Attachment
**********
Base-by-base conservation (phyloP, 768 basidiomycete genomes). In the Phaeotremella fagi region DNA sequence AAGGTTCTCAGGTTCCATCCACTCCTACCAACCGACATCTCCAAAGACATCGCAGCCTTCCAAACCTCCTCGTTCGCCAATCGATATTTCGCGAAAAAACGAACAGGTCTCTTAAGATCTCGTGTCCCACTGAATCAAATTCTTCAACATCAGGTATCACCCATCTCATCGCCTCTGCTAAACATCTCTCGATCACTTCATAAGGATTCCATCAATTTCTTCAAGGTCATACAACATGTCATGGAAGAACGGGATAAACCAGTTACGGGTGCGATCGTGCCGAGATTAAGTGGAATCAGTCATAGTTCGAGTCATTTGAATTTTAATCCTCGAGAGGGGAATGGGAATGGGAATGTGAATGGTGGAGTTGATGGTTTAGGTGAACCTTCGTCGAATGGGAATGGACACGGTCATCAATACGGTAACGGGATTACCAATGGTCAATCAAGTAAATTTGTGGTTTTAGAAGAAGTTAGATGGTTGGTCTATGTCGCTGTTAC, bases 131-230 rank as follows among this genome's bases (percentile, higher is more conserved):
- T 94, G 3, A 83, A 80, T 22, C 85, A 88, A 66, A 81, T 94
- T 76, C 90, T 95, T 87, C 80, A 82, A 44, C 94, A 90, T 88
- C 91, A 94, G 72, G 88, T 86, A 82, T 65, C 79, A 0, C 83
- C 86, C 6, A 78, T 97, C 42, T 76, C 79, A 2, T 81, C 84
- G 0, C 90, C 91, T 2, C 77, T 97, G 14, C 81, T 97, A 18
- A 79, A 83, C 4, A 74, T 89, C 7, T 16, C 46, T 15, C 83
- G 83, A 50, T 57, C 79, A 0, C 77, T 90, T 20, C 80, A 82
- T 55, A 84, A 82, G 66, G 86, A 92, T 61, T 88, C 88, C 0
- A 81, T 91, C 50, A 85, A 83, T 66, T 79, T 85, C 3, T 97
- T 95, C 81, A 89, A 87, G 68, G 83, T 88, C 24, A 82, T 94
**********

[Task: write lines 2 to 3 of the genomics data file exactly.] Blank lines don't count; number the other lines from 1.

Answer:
- T 94, G 3, A 83, A 80, T 22, C 85, A 88, A 66, A 81, T 94
- T 76, C 90, T 95, T 87, C 80, A 82, A 44, C 94, A 90, T 88